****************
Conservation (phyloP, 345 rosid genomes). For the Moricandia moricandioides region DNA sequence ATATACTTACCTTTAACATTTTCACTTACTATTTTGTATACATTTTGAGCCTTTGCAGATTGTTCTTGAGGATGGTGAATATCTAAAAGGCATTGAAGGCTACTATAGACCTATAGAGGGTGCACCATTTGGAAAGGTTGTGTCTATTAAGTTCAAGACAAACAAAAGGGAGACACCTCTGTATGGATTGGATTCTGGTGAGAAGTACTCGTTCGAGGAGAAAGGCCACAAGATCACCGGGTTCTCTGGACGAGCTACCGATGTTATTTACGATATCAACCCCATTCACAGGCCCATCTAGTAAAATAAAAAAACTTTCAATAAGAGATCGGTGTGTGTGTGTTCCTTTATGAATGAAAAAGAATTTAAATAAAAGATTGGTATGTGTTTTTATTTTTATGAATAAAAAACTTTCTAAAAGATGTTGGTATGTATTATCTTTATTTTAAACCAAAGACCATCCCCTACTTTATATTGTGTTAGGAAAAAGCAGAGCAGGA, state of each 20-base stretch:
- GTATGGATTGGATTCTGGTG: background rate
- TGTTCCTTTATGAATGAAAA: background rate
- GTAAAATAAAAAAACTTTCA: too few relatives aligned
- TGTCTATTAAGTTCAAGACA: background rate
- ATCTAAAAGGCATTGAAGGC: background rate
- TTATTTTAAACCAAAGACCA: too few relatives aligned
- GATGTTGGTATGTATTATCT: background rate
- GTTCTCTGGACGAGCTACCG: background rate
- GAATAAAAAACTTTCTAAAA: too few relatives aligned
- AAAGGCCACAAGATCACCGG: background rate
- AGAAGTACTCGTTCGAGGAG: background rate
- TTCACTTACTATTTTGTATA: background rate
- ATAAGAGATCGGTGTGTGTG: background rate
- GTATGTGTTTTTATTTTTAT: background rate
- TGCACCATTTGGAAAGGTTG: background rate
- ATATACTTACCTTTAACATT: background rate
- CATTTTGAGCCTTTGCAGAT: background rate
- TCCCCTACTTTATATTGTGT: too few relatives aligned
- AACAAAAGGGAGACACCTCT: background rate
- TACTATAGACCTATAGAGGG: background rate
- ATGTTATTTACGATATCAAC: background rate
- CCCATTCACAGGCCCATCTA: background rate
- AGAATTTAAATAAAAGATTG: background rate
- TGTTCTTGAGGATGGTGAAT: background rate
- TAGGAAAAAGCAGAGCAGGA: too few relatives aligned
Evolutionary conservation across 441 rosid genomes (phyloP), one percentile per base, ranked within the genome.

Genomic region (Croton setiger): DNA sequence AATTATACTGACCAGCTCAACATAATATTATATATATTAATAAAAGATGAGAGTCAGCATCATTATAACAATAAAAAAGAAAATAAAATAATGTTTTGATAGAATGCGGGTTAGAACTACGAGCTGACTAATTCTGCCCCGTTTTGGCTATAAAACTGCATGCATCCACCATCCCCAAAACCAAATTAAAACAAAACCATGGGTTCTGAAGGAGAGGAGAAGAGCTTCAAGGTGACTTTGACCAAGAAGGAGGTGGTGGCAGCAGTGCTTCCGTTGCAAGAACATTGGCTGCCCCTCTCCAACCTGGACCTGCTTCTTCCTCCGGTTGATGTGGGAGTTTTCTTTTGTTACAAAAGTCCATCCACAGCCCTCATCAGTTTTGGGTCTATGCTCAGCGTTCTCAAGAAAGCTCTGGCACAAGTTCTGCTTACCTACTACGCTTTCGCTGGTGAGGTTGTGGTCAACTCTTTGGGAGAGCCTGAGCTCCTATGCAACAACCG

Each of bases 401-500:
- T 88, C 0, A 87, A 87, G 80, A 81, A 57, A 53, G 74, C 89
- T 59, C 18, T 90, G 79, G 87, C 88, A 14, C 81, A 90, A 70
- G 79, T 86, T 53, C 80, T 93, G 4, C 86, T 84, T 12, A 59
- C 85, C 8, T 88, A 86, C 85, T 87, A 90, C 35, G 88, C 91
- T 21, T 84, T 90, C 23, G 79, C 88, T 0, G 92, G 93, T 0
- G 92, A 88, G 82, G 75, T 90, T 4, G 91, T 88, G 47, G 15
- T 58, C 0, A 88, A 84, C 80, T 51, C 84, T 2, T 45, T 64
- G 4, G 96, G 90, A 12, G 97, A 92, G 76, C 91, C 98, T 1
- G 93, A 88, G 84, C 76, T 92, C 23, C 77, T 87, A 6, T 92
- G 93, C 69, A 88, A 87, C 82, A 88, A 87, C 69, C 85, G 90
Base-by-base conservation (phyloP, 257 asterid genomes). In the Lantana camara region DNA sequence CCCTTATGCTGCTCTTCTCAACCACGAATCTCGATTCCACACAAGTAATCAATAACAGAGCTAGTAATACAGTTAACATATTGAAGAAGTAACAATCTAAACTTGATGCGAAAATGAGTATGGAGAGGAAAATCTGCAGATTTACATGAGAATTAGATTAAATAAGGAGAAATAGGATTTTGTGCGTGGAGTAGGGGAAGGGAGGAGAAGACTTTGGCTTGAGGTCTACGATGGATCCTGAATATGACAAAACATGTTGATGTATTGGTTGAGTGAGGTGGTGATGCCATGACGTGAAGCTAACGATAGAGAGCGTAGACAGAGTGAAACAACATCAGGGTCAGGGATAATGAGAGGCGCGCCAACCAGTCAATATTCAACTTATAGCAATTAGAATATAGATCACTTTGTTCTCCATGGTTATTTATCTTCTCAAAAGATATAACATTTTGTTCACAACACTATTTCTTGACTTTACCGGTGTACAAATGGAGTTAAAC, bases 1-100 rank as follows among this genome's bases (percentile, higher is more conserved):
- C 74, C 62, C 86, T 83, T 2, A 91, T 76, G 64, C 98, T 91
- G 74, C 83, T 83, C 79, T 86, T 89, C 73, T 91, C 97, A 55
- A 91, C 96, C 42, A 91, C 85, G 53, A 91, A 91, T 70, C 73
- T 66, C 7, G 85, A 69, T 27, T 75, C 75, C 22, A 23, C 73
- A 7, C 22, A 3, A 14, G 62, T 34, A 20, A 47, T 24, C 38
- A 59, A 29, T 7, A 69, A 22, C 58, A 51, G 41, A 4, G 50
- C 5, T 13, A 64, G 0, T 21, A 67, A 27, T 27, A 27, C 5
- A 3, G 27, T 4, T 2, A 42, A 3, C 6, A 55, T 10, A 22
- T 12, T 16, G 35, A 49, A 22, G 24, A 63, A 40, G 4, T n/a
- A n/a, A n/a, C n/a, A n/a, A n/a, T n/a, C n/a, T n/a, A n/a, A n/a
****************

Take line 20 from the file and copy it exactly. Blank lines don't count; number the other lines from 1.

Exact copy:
- AACAAAAGGGAGACACCTCT: background rate